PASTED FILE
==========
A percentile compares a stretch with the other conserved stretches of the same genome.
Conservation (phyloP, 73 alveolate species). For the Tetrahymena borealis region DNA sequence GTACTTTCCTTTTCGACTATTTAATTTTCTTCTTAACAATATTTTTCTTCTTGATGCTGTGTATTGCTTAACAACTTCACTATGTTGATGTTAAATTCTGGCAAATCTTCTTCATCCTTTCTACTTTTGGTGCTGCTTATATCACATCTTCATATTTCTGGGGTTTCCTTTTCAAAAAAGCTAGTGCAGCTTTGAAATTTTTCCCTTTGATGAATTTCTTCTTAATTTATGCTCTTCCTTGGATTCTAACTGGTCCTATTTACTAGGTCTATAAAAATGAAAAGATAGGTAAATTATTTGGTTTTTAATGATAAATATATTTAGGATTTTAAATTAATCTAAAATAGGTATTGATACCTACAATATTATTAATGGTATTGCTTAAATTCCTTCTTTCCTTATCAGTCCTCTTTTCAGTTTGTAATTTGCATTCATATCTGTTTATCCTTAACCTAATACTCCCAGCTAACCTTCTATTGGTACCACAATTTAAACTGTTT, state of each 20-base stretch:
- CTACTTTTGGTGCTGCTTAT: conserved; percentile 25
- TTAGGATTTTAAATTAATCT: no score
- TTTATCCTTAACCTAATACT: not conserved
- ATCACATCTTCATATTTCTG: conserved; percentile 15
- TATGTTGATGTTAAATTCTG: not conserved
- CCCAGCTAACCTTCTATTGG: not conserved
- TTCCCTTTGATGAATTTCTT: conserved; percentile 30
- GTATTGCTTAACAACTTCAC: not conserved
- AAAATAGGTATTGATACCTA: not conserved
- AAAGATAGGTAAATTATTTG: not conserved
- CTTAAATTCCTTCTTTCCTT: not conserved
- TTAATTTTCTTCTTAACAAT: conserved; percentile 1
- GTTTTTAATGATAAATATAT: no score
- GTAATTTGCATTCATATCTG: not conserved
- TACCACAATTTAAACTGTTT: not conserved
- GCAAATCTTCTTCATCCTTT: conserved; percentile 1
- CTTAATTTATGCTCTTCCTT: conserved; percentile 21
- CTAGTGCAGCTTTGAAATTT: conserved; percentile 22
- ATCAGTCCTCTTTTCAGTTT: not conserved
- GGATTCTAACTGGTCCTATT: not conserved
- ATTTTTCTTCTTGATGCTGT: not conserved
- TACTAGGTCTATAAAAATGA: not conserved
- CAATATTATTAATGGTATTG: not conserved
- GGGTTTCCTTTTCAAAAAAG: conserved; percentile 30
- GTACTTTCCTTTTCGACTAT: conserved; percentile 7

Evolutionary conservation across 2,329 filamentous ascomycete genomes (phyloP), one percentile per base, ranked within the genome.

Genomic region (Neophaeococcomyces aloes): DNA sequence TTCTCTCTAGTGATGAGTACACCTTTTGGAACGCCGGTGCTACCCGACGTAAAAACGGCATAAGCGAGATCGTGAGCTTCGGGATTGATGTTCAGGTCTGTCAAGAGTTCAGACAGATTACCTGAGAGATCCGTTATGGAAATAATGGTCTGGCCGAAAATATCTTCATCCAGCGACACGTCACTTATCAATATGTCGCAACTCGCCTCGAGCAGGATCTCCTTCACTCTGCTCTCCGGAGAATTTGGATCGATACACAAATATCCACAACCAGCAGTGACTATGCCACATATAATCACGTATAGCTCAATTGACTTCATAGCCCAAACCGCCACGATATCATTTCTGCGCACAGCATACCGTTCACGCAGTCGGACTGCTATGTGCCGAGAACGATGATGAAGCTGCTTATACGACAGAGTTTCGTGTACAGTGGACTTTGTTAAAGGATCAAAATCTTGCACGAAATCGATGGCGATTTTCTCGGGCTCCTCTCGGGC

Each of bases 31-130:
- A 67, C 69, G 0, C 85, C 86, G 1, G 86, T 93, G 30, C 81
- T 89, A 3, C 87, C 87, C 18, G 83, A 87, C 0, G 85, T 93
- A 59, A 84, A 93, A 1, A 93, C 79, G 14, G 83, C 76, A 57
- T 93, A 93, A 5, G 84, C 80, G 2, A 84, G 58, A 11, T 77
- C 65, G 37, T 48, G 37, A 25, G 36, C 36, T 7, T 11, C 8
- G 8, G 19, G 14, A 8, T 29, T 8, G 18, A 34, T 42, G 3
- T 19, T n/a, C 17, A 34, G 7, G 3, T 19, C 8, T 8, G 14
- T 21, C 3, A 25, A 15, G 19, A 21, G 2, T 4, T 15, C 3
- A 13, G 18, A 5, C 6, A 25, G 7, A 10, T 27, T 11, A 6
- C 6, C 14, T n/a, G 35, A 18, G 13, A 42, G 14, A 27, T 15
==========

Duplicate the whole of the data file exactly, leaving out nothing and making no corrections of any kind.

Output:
A percentile compares a stretch with the other conserved stretches of the same genome.
Conservation (phyloP, 73 alveolate species). For the Tetrahymena borealis region DNA sequence GTACTTTCCTTTTCGACTATTTAATTTTCTTCTTAACAATATTTTTCTTCTTGATGCTGTGTATTGCTTAACAACTTCACTATGTTGATGTTAAATTCTGGCAAATCTTCTTCATCCTTTCTACTTTTGGTGCTGCTTATATCACATCTTCATATTTCTGGGGTTTCCTTTTCAAAAAAGCTAGTGCAGCTTTGAAATTTTTCCCTTTGATGAATTTCTTCTTAATTTATGCTCTTCCTTGGATTCTAACTGGTCCTATTTACTAGGTCTATAAAAATGAAAAGATAGGTAAATTATTTGGTTTTTAATGATAAATATATTTAGGATTTTAAATTAATCTAAAATAGGTATTGATACCTACAATATTATTAATGGTATTGCTTAAATTCCTTCTTTCCTTATCAGTCCTCTTTTCAGTTTGTAATTTGCATTCATATCTGTTTATCCTTAACCTAATACTCCCAGCTAACCTTCTATTGGTACCACAATTTAAACTGTTT, state of each 20-base stretch:
- CTACTTTTGGTGCTGCTTAT: conserved; percentile 25
- TTAGGATTTTAAATTAATCT: no score
- TTTATCCTTAACCTAATACT: not conserved
- ATCACATCTTCATATTTCTG: conserved; percentile 15
- TATGTTGATGTTAAATTCTG: not conserved
- CCCAGCTAACCTTCTATTGG: not conserved
- TTCCCTTTGATGAATTTCTT: conserved; percentile 30
- GTATTGCTTAACAACTTCAC: not conserved
- AAAATAGGTATTGATACCTA: not conserved
- AAAGATAGGTAAATTATTTG: not conserved
- CTTAAATTCCTTCTTTCCTT: not conserved
- TTAATTTTCTTCTTAACAAT: conserved; percentile 1
- GTTTTTAATGATAAATATAT: no score
- GTAATTTGCATTCATATCTG: not conserved
- TACCACAATTTAAACTGTTT: not conserved
- GCAAATCTTCTTCATCCTTT: conserved; percentile 1
- CTTAATTTATGCTCTTCCTT: conserved; percentile 21
- CTAGTGCAGCTTTGAAATTT: conserved; percentile 22
- ATCAGTCCTCTTTTCAGTTT: not conserved
- GGATTCTAACTGGTCCTATT: not conserved
- ATTTTTCTTCTTGATGCTGT: not conserved
- TACTAGGTCTATAAAAATGA: not conserved
- CAATATTATTAATGGTATTG: not conserved
- GGGTTTCCTTTTCAAAAAAG: conserved; percentile 30
- GTACTTTCCTTTTCGACTAT: conserved; percentile 7

Evolutionary conservation across 2,329 filamentous ascomycete genomes (phyloP), one percentile per base, ranked within the genome.

Genomic region (Neophaeococcomyces aloes): DNA sequence TTCTCTCTAGTGATGAGTACACCTTTTGGAACGCCGGTGCTACCCGACGTAAAAACGGCATAAGCGAGATCGTGAGCTTCGGGATTGATGTTCAGGTCTGTCAAGAGTTCAGACAGATTACCTGAGAGATCCGTTATGGAAATAATGGTCTGGCCGAAAATATCTTCATCCAGCGACACGTCACTTATCAATATGTCGCAACTCGCCTCGAGCAGGATCTCCTTCACTCTGCTCTCCGGAGAATTTGGATCGATACACAAATATCCACAACCAGCAGTGACTATGCCACATATAATCACGTATAGCTCAATTGACTTCATAGCCCAAACCGCCACGATATCATTTCTGCGCACAGCATACCGTTCACGCAGTCGGACTGCTATGTGCCGAGAACGATGATGAAGCTGCTTATACGACAGAGTTTCGTGTACAGTGGACTTTGTTAAAGGATCAAAATCTTGCACGAAATCGATGGCGATTTTCTCGGGCTCCTCTCGGGC

Each of bases 31-130:
- A 67, C 69, G 0, C 85, C 86, G 1, G 86, T 93, G 30, C 81
- T 89, A 3, C 87, C 87, C 18, G 83, A 87, C 0, G 85, T 93
- A 59, A 84, A 93, A 1, A 93, C 79, G 14, G 83, C 76, A 57
- T 93, A 93, A 5, G 84, C 80, G 2, A 84, G 58, A 11, T 77
- C 65, G 37, T 48, G 37, A 25, G 36, C 36, T 7, T 11, C 8
- G 8, G 19, G 14, A 8, T 29, T 8, G 18, A 34, T 42, G 3
- T 19, T n/a, C 17, A 34, G 7, G 3, T 19, C 8, T 8, G 14
- T 21, C 3, A 25, A 15, G 19, A 21, G 2, T 4, T 15, C 3
- A 13, G 18, A 5, C 6, A 25, G 7, A 10, T 27, T 11, A 6
- C 6, C 14, T n/a, G 35, A 18, G 13, A 42, G 14, A 27, T 15